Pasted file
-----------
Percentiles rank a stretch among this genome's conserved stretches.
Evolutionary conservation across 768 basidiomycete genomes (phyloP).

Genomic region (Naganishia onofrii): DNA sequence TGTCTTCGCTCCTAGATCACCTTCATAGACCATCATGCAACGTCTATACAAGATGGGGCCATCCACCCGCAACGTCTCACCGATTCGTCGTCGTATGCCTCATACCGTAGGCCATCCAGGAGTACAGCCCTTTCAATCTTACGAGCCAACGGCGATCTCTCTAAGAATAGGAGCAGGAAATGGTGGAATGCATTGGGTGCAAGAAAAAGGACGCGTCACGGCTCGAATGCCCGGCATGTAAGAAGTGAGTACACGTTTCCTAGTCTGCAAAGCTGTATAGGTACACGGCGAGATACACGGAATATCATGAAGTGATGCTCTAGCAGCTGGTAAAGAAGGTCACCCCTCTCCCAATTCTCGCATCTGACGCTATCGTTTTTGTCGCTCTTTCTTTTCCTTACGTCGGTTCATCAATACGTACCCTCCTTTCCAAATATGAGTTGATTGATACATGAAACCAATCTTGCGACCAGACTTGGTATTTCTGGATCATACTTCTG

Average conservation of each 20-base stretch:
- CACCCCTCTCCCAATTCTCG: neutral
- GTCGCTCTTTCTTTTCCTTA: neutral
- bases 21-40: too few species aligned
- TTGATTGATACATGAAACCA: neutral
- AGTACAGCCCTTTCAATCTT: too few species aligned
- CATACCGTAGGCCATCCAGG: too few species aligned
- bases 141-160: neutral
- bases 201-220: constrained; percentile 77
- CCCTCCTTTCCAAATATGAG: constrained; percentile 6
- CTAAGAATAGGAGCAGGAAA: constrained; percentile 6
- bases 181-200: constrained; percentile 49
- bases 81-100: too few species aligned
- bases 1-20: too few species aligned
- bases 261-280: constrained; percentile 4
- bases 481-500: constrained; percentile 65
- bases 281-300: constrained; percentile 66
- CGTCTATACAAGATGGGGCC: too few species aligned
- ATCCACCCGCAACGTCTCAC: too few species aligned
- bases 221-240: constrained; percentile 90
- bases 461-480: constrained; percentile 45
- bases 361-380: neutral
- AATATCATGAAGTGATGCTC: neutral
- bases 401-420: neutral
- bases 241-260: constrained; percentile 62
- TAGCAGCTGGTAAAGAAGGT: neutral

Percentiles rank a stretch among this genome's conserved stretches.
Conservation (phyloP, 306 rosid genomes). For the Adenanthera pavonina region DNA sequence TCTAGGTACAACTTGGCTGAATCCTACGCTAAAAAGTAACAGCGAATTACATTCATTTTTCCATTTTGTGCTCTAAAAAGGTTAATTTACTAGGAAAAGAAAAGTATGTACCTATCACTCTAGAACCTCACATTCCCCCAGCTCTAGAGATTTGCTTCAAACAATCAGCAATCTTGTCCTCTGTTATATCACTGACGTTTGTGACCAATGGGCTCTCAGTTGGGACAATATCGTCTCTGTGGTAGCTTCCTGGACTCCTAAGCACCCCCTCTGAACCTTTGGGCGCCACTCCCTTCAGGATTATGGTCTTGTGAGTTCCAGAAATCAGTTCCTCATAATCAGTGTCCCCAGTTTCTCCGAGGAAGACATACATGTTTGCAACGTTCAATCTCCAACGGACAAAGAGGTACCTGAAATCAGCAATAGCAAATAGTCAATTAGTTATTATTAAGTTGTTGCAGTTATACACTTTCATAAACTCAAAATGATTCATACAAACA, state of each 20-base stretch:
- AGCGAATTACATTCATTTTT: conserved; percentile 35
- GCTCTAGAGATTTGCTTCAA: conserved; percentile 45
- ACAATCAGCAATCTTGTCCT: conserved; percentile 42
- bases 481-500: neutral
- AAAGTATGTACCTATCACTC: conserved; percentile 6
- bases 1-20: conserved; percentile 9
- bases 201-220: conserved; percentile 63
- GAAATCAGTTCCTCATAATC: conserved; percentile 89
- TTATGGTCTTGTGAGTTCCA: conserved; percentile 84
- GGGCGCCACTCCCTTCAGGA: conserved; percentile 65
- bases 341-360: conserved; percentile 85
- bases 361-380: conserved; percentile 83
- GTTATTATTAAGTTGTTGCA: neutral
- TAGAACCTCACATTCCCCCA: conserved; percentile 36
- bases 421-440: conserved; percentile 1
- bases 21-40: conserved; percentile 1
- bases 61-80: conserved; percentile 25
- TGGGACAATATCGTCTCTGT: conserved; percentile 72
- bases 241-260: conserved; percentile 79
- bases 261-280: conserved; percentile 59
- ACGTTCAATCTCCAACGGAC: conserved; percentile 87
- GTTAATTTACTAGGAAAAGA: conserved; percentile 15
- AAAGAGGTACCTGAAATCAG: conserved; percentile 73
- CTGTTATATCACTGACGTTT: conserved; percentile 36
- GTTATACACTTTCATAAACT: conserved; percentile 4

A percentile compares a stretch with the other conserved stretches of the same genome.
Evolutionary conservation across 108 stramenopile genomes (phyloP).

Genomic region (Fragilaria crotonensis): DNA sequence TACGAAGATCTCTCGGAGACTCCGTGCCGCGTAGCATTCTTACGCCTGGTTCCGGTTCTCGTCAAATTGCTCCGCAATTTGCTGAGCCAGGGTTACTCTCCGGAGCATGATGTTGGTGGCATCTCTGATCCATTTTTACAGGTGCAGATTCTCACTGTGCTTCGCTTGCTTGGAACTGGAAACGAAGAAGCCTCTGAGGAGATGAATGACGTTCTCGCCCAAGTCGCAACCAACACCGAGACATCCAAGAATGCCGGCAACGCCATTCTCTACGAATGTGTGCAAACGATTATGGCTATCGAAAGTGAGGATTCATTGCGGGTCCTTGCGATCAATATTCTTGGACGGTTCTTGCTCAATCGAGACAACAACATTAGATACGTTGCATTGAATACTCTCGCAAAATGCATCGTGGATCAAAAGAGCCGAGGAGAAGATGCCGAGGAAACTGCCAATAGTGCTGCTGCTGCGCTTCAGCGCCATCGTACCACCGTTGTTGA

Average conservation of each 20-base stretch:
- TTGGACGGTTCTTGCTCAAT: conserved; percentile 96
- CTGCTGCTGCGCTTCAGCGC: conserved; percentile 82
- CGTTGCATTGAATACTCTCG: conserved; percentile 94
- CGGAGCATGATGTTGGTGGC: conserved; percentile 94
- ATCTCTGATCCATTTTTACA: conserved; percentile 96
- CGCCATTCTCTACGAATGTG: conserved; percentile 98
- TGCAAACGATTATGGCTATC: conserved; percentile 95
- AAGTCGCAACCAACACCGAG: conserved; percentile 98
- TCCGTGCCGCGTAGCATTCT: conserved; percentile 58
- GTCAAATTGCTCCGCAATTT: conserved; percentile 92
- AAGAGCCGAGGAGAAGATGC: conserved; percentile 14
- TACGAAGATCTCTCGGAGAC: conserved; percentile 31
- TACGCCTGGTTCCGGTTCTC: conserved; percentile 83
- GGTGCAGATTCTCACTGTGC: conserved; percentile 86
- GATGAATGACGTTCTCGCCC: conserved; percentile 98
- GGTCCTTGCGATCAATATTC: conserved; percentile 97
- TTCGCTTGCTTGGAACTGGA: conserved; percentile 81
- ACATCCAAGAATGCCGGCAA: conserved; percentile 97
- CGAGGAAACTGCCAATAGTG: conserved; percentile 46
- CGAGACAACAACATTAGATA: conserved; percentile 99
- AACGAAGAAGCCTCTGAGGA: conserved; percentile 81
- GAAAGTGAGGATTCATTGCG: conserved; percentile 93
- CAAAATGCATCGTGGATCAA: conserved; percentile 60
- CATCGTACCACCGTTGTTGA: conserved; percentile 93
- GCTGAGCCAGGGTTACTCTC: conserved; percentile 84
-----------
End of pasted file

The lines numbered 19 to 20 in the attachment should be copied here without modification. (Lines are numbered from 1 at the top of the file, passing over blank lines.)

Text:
- bases 481-500: constrained; percentile 65
- bases 281-300: constrained; percentile 66